Autism scares us, understandably: the idea of having a child who doesn’t relate to his or her parents, who cannot return our love in the way we hope, is deeply unsettling. There’s a cruel arbitrariness to it as well, and parents, in their desperate search for reasons for the unreasoned, may latch on to any explanation.
I’m not a parent of children with autism, but I have worked with lots of children across the autistic spectrum and I can categorically state there is nothing scary or unsettling about them. Children with autism are all individuals and all relate to their parents and the world in different ways. Making blanket, judgemental statements about their social interactions and the ways in which they experience and express emotions serves only to further the stereotype of autistic people as unfeeling oddballs, and the disablist discrimination that goes with it.
It may be “understandable” that people are scared of autism, but only insofar as it’s understandable that people pick up on prejudice and fear of difference in a society where any deviation from what is considered “normal” is stigmatised. Autism is only “unsettling” if you buy into the dehumanising view that autistic and other disabled people are weird and somehow deficient.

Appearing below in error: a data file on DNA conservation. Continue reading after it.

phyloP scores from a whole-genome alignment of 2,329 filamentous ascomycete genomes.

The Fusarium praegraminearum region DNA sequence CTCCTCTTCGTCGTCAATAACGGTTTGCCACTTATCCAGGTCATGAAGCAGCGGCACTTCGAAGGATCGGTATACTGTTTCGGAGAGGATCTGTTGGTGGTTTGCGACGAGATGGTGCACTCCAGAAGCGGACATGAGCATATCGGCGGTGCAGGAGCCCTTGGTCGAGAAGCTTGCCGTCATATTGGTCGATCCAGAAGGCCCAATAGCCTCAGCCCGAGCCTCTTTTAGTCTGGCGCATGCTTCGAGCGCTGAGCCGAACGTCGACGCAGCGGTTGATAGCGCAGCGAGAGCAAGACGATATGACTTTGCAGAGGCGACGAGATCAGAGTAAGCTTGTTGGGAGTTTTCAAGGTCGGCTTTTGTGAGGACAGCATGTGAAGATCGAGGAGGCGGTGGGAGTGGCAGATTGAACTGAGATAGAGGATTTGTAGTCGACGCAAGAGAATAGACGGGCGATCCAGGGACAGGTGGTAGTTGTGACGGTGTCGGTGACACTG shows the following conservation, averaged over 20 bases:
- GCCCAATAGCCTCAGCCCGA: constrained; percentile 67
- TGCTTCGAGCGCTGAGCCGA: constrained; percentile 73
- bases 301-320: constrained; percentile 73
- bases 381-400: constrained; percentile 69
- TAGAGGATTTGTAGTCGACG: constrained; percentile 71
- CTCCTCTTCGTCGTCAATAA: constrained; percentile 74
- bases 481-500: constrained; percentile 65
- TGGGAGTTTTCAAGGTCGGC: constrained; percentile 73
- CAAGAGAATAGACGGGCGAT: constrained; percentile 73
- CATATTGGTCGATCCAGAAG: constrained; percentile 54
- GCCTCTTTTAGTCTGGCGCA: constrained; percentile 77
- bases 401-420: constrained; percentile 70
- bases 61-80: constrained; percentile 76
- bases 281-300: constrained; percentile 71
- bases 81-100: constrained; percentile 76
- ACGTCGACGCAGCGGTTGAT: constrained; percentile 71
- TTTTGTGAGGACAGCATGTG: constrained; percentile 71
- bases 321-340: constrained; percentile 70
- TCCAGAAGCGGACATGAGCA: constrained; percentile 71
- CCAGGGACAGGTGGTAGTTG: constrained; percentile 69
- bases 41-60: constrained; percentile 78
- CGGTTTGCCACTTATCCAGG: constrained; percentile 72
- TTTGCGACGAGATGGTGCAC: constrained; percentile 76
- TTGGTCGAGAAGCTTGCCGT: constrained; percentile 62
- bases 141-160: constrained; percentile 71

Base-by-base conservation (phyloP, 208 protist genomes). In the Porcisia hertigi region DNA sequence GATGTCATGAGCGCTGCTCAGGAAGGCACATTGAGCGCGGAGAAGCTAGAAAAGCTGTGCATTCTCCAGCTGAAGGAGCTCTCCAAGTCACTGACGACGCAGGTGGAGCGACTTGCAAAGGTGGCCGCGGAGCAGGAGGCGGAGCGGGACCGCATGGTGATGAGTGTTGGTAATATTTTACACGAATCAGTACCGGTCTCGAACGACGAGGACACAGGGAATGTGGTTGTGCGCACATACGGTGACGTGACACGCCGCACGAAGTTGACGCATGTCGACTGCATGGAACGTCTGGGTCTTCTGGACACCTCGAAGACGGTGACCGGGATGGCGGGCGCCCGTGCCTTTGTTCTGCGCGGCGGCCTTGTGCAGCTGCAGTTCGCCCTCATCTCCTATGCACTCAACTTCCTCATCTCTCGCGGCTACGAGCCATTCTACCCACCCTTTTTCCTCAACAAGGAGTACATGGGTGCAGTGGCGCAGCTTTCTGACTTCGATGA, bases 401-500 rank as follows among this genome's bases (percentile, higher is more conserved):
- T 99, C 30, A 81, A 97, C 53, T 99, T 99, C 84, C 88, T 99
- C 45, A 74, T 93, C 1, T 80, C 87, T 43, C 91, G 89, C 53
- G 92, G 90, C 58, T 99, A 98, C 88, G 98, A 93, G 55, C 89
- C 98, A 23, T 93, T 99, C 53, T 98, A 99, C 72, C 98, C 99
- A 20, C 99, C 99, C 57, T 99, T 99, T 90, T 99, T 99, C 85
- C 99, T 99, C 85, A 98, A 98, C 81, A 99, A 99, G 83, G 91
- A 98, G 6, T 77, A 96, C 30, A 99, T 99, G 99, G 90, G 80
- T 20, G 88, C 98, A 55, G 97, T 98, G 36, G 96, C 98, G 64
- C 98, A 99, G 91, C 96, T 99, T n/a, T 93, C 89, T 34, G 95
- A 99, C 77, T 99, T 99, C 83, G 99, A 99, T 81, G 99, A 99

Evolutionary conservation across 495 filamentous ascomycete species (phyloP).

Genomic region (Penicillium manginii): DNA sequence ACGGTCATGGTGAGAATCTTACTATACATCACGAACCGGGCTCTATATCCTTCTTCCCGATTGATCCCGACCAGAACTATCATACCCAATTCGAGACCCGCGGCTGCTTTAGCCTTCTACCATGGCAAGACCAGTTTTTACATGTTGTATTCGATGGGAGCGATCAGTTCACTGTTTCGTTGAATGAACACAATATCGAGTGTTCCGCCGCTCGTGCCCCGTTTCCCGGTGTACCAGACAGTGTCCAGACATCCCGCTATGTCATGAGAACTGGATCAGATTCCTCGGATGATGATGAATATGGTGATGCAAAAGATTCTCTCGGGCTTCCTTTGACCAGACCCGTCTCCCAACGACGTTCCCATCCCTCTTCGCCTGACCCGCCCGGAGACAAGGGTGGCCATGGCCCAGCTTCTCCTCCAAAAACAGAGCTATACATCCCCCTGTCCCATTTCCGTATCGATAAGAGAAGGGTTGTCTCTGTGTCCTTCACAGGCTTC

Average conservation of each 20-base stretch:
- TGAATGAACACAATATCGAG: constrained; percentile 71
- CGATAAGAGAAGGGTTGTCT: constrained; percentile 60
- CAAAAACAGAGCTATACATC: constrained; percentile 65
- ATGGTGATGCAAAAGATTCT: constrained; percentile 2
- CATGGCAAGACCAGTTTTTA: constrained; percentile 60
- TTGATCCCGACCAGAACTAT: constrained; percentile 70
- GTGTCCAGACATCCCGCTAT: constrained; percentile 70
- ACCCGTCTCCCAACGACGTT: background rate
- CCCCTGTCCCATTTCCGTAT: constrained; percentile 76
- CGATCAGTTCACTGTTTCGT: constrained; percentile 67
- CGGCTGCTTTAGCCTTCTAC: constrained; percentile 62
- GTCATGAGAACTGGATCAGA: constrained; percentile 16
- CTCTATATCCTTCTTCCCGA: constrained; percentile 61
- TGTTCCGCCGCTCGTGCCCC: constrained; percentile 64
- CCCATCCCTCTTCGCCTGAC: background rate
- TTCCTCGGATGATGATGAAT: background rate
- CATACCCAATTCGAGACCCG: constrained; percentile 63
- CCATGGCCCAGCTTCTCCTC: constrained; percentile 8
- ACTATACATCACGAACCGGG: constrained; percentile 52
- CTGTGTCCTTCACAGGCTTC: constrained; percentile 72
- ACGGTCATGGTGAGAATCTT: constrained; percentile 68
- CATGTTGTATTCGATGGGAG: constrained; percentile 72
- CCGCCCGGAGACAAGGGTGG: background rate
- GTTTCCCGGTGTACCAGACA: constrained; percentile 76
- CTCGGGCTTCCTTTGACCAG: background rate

What is scary and deeply unsettling is the idea that children are somehow to blame for these attitudes, that they are the inevitable result of autism itself, rather than of prejudice and ignorance.
Check out the Autism Positivity Blog for different perspectives on autism.
Photo of knitted, rainbow-coloured ribbon for Autism Awareness Day by mattbeckwith, shared under a Creative Commons licence.